Eight Years On, Sevco Has Still Not Found Their Version Of Celtic’s Own Fergus McCann.

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Yesterday, Sevco’s new chairman Douglas Park gave a snarking, snide, petty, ranting interview to the club’s in-house TV channel.

The media has run it as if serious journalists had posed the questions for him.

The same outlets who slammed Murdoch MacLennan for picking which questions he choose to answer in his 4000-word release gave Park a pass.

One of the bizarre questions their media arm asked their own chairman sought to compare their current “campaign” to the one Fergus McCann oversaw to go after Jim Farry.

It is a ridiculous question for more than one reason; we had actual evidence, and it was good enough to stand up in court for a start. Sevco had waffle. They had fluff and speculation. Their dossier was a joke, intended to smear people without a shred of proof.

But it’s an insult to Fergus to compare him in any way to the Ibrox rabble. Sevco is eight years old. In that time, they’ve been unable to attract someone of McCann’s gravitas to the boardroom far less to find a leadership figure like him to run the club.

Fergus was a consummate businessman and a professional.

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In the 1951/52 season, SFA chairman George Graham tried to stop Celtic from flying the Irish tricolour flag over Celtic Park, leading to a bitter stand off between him and the club. Which Scottish club backed Graham over his stance?

This was a man who never said a word unless he knew his footing and knew it could have maximum impact. Remember when he took UEFA to court over the exact status of Monaco within the EU? We didn’t win, but it was an example of the way his mind worked.

He saw an angle, he had a case, and he pursued it.

Then, as with Farry, he saw basic unfairness.

The man was never going to let anyone mess us about.

But Fergus was about more than just fighting our corner.

He came to Celtic with a plan, a Grand Plan, and he immediately set about putting it into effect.

He knew what he was doing.

He had it all costed and figured out.

He stuck to it throughout, never deviating from it.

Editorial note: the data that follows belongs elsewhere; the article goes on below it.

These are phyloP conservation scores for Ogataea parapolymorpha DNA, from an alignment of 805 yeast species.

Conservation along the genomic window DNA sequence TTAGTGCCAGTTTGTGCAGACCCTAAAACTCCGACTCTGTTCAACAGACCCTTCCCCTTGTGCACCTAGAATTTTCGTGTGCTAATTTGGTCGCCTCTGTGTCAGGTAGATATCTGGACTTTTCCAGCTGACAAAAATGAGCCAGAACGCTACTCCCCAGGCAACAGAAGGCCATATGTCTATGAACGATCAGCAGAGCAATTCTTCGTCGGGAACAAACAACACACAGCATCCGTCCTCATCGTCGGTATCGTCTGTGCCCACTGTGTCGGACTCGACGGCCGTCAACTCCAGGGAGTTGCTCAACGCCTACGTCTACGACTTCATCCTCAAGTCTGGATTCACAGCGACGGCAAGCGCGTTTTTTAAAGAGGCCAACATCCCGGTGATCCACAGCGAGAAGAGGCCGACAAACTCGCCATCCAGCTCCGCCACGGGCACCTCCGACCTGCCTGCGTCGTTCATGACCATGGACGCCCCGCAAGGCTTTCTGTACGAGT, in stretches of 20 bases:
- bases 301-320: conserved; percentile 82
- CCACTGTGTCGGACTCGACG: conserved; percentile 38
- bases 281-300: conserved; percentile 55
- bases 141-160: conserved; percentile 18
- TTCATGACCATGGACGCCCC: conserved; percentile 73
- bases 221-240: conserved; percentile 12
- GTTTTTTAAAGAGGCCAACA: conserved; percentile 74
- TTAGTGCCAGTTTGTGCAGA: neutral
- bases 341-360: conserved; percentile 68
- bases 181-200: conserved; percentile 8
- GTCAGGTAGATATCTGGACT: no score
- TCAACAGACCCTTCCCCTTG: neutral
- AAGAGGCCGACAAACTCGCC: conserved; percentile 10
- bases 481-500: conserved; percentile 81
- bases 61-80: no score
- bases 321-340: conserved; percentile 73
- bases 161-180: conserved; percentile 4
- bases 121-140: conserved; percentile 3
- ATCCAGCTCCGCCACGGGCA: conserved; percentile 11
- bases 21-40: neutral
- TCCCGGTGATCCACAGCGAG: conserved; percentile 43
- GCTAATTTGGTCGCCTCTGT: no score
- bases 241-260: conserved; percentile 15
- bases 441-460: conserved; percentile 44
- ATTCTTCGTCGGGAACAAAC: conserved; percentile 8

He said he would stay for five years and leave at the end, and that’s exactly what he did.

Sevco’s leaders have run that club into the ground. Park claims they have filled the £10 million hole in the balance sheet … this is disingenious nonsense as it is now the least of their worries. They have bills piling up. They have three months of furloughed salaries to pay to their players in a few months. They have no season ticket base. All the little schemes they relied on for getting through the summer – including a share issue – are now dead in the water.

They have no idea over there how they are going to survive until matches are being played.

Their supporters are being spoon-fed the usual lies … and this is the very worst time to be inflating their expectations.

But this is what Sevco does.

An honest man like Fergus would dole out some home truths … they wouldn’t always like them, but they could trust them.

When we unfurl the tenth flag Fergus will be one of the guests of honour; the triumph is his as much as it belongs to anybody.

His probity, his integrity, his intelligence and his business acumen were obvious.

The legacy he left behind is not just the stadium which puts Ibrox in the shade but the model on which we operate … and which assures that we will survive this crisis.

At Ibrox they have gone through a real rogue’s gallery of owners and directors since that club crawled out of the grave which had held Rangers. Park is just the latest of them to be lauded by the media, but his interview the other day is not the sort the media would ever have praised.

Full of bitterness and obsessed with small matters, it speaks to the tone and the mood and the attitudes of the entire Ibrox club.

They are stuck in this mind-set.

Fergus would never have tolerated such weakness and disorganisation.

It was Tony Blair’s private boast that he could have “sorted out the Tory Party” in short order … God knows what Fergus would make of the Ibrox operation if he ever got to see it from the inside. Heads would have rolled, any number of incompetents would have been sacked, blood would have stained the walls … but that club would run better, and more professionally, and with a bit of class.

We can be grateful they have no-one like him, and never will.

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